Latest Blog Posts

Wang and colleagues investigated responses to environmental advertisements, but their findings are applicable, outside the specific situation in which data were collected. The researchers report that their study indicates “a difference in beauty-related experience between warning- and vision-based advertisements, with higher scores in the ‘interesting’ dimensions and lower scores in the ‘boring’ ones, accompanied by the more intense ‘awesome,’ ‘inspiring,’ and ‘surprising’ experiences for warning-based than for vision-based advertisements. . . . If the natural environment of one place/region is adequate, it would seem more suitable to choose a vision-based appeal; otherwise, it would seem more appropriate to choose a warning-based appeal. . . . [analyses indicated] more negative emotional or aesthetic experiences for warning-based advertisements. More positive experiences were elicited by vision-based advertisements.” Information was provided about the types of advertisements viewed: “Warning-based advertisement aims to warn persons to focus on environmental issues and to persuade them to protect or beautify the environment by presenting negative or threatening environmental information or realities. . . . vision-based creative advertisements attempt to persuade individuals to protect the environment by presenting a beautiful ecological landscape or natural environment.”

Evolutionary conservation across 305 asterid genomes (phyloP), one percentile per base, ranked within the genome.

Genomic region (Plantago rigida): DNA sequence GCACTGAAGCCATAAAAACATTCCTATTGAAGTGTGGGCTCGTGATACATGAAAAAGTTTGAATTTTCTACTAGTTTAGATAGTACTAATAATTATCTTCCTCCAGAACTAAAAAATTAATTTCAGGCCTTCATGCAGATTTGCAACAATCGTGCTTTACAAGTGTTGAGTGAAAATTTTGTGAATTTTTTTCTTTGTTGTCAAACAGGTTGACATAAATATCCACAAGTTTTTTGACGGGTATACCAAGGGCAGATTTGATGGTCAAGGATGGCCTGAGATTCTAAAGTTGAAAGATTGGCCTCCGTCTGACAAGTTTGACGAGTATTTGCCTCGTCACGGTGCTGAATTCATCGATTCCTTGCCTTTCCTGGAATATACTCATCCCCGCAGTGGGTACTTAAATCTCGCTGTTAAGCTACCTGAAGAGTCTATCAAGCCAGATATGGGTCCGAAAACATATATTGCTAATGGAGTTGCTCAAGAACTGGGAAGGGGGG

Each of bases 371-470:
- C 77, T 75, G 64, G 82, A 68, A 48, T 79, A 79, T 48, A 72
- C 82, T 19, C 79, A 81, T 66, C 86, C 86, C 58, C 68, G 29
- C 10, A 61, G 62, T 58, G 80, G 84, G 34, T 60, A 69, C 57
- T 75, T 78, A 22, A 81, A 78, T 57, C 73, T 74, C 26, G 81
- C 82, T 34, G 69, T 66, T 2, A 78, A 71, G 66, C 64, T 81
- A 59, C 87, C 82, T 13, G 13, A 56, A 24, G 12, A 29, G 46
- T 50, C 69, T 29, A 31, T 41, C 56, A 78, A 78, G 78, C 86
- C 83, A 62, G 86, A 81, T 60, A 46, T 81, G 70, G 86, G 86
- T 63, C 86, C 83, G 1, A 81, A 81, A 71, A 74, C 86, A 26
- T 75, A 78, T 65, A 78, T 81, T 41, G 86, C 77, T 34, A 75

Shen Wang, Meililao Yuan, Yuan Bai, and Meifena Hua. “Beauty is Not in the Eye But in the Inner Head: Evidence from Environmental Advertising.”  Psychology of Aesthetics, Creativity, and the Arts, in press,

Hughes and research partners developed the shared features principle. They provide details about the principle, which  “refers to the idea that when 2 stimuli share 1 feature, people often assume that they share other features as well. . . .  Our results indicate that behavioral intentions, automatic evaluations, and self-reported ratings of a target object were influenced by the source object with which the target shared a feature. This was even the case when participants were told that there was no relation between source and target objects. Taken together, the shared features principle appears to be general, reliable, and replicable across a range of measures in the attitude domain.”

Sean Hughes, Jan De Houwer, Simone Mattavelli, and Ian Hussey. 2020.  “The Shared Features Principle:  If Two Objects Share a Feature, People Assume Those Objects Also Share Other Features.”  Journal of Experimental Psychology:  General, vol. 149, no. 12, pp. 2264-2288,